I'm not sure if your question is whether or not collectors can contact your family members, what rights you have if they do so or whether you should go ahead and file bankruptcy over this credit card debt, so I'll try to address all three.
Debt Collectors Calling Family Members
For starters, third party debt collector can only call your family members in an effort to track you down. They do not have the right to inform your loved ones about your debt or disclose any other sensitive information about your debt to a third party such as a family member, neighbor or employer. This excerpt from Section 804 of the Fair Debt Collection Practices Act which governs third-party collection agencies makes that abundantly clear:
Any debt collector communicating with any person other than the consumer for the purpose of acquiring location information about the consumer shall --
(1) identify himself, state that he is confirming or correcting location information concerning the consumer, and, only if expressly requested, identify his employer;
(2) not state that such consumer owes any debt;
(3) not communicate with any such person more than once unless requested to do so by such person or unless the debt collector reasonably believes that the earlier response of such person is erroneous or incomplete and that such person now has correct or complete location information;
(4) not communicate by post card;
(5) not use any language or symbol on any envelope or in the contents of any communication effected by the mails or telegram that indicates that the debt collector is in the debt collection business or that the communication relates to the collection of a debt
However, if the credit card companies you owe have not charged off the debt yet or have turned the debt over to an in-house collection agency (one owned by the creditor) the FDCPA does not apply. That doesn't mean that the behavior isn't illegal in your state--it very well may be--but it doesn't violate federal collection regulations.
Potential for a Debt Collection Lawsuit
If a collector can't coerce you into making payments on your debt or--God forbid--turn over your banking information, it may file a debt collection lawsuit. If the company wins, the court grants it the right to forcibly make you pay by doing things like garnishing your paycheck, levying your bank accounts and putting liens on property you own. Not all debt collectors sue but, the more you owe, the higher your odds are of being at the receiving end of a lawsuit. Although your $50,000 debt is distributed among several credit cards, the amount is still high enough to put anyone at risk of a lawsuit.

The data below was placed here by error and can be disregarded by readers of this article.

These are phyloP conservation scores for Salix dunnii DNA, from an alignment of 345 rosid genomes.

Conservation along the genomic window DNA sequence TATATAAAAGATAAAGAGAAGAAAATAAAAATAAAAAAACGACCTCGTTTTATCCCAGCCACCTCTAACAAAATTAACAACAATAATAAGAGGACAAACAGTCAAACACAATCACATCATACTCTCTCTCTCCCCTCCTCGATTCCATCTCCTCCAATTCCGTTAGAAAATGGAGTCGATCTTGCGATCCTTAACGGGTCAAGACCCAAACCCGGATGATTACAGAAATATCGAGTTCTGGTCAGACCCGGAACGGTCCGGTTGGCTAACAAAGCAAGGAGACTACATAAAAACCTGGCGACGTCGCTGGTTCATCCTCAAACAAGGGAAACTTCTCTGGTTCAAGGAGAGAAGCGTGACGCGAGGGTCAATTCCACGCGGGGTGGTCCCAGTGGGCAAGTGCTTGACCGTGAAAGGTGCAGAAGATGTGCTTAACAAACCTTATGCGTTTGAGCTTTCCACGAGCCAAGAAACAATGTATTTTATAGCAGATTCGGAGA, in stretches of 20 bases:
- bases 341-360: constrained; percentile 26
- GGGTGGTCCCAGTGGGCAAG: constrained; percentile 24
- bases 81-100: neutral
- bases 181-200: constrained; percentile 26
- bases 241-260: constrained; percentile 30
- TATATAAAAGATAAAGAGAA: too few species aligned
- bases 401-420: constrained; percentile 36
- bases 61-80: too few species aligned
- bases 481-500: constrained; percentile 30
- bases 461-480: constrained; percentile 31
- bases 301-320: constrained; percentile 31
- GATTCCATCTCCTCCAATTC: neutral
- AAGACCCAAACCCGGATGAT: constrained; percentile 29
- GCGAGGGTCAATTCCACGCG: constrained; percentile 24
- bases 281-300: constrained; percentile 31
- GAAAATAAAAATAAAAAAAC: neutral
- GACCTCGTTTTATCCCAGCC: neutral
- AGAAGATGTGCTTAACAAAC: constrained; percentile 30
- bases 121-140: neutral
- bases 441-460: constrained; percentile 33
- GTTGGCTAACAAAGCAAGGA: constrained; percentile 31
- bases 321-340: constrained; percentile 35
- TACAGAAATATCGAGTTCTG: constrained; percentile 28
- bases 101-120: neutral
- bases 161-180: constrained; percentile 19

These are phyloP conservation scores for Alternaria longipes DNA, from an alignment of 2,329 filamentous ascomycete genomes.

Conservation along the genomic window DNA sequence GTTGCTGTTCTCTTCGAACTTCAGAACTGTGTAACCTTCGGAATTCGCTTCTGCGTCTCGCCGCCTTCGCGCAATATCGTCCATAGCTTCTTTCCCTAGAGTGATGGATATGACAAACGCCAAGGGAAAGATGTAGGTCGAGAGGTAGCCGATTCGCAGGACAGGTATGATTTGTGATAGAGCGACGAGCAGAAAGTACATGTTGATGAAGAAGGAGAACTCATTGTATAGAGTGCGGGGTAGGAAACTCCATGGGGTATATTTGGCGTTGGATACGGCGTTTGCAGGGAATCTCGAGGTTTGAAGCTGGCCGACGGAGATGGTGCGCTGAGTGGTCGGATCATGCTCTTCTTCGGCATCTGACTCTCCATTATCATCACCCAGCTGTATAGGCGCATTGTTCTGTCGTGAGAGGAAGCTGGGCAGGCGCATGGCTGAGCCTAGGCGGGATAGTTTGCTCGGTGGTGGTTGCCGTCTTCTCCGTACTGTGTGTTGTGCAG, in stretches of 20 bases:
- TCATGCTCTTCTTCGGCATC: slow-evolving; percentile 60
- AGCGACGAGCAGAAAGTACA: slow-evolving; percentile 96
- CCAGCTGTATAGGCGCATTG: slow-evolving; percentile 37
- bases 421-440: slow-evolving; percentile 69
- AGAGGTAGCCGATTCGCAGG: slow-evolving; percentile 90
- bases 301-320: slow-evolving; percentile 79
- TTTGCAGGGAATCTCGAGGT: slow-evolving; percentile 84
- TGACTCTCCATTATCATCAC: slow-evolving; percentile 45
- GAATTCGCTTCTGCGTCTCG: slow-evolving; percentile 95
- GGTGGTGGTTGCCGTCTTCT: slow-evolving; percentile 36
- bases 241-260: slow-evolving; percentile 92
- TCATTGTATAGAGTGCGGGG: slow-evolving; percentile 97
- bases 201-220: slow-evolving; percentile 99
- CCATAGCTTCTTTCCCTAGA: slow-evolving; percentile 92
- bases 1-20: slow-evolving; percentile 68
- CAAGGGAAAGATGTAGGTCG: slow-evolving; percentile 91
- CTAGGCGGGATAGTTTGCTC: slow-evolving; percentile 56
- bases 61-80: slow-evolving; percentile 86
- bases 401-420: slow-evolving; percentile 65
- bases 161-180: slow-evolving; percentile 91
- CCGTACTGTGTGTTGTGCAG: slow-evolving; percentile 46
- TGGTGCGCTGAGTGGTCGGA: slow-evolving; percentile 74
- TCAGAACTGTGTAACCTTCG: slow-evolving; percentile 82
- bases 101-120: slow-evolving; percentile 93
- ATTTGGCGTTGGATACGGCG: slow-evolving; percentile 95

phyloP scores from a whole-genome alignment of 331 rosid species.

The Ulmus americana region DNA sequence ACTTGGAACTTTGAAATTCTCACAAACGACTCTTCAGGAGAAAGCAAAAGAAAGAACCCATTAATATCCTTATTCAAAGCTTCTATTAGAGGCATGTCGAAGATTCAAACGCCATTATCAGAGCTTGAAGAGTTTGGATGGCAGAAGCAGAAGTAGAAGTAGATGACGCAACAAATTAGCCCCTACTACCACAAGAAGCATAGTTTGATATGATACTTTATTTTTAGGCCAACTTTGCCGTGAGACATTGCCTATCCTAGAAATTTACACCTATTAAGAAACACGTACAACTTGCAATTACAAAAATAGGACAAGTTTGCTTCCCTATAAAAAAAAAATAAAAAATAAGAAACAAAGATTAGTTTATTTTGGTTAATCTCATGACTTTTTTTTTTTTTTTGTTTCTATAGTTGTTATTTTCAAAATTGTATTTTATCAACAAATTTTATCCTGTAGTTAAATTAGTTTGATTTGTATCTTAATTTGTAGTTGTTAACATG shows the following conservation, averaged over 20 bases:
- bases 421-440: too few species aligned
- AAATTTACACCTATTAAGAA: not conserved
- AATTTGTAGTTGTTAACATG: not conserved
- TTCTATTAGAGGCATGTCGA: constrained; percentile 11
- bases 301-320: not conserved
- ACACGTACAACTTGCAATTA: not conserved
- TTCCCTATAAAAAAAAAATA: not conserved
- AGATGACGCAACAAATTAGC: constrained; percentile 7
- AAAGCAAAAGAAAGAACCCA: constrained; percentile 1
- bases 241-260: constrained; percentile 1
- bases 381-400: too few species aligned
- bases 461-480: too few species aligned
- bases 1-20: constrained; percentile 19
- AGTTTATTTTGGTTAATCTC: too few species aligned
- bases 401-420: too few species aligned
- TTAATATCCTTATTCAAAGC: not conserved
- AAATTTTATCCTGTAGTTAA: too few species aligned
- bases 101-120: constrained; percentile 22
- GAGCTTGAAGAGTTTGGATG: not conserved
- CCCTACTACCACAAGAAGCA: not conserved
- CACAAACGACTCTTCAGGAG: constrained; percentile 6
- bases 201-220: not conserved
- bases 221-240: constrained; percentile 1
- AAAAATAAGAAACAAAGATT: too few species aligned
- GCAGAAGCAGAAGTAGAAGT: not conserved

I do, however, have some good news. Because your sole income is Social Security disability you're safe from either garnishment or a bank levy. Social Security disability payments are one of the many government income sources that are protected from seizure by commercial creditors. If they threaten to sue you, letting them know that your sole income comes from Social Security and that you don't own any property (or do you?}may just be enough to make them back down. If a debtor is "judgment-proof," the collection agency is doing nothing but wasting time and money to pursue a debt they cannot collect.
Don't be surprised if they sue anyway. Like I said before, $50,000 is nothing to scoff at. There is a statute of limitations for lawsuits and, as long as they win a court judgment before that statute of limitations expires, they can renew the judgment (you don't mention your state of residence, but judgments are often valid for about a decade) and wait for you to either get a job with actual wages they can garnish or start depositing non-exempt funds, such as monetary gifts, the proceeds from a small loan, tax refunds, etc, into your bank account for them to seize. So if you plan to come off Social Security disability at some point in the future, an old debt collector's judgment could come back to haunt you.
Filing for Bankruptcy Over Credit Card Debt
Anyone whose read this blog for any length of time can tell you how opposed I am to people in most situations to file for bankruptcy--especially people who are essentially judgment proof. Let me state for the record that I am no a bankruptcy attorney. Laws can and do change all the time, so if you decide bankruptcy is the best course of action you need to schedule a consultation with a licensed bankruptcy attorney in your area.
That being said, if you meet your state's income requirements for filing Chapter 7, the whole process could be over in as little as three months and you could breathe easy without $50,000 in credit card debt hanging over your head every day. Although bankruptcy trashes your credit report for up to ten years, so does a judgment--and the judgment doesn't bar debt collectors from pursuing the debt any further like bankruptcy does.
Bankruptcy has its drawbacks too. Depending on your state's exemptions, you may have to turn over some of your assets to the court when you file Chapter 7 bankruptcy. Although Chapter 13 lets debtors keep their assets provided they follow a strict repayment plan, individuals on Social Security often don't have enough disposable income to propose an acceptable repayment plan--making Chapter 7 their only bankruptcy option.
A licensed bankruptcy attorney in your area can evaluate your situation and help you come up with the best possible course of action. You may even want to talk to a consumer law attorney in your state first. Not only is a consumer law attorney more likely to be unbiased about bankruptcy and help you explore your options objectively, he or she can also help you file a lawsuit if the collection agency that simply couldn't stop calling your family was violating the FDCPA by doing so.
Best of Luck,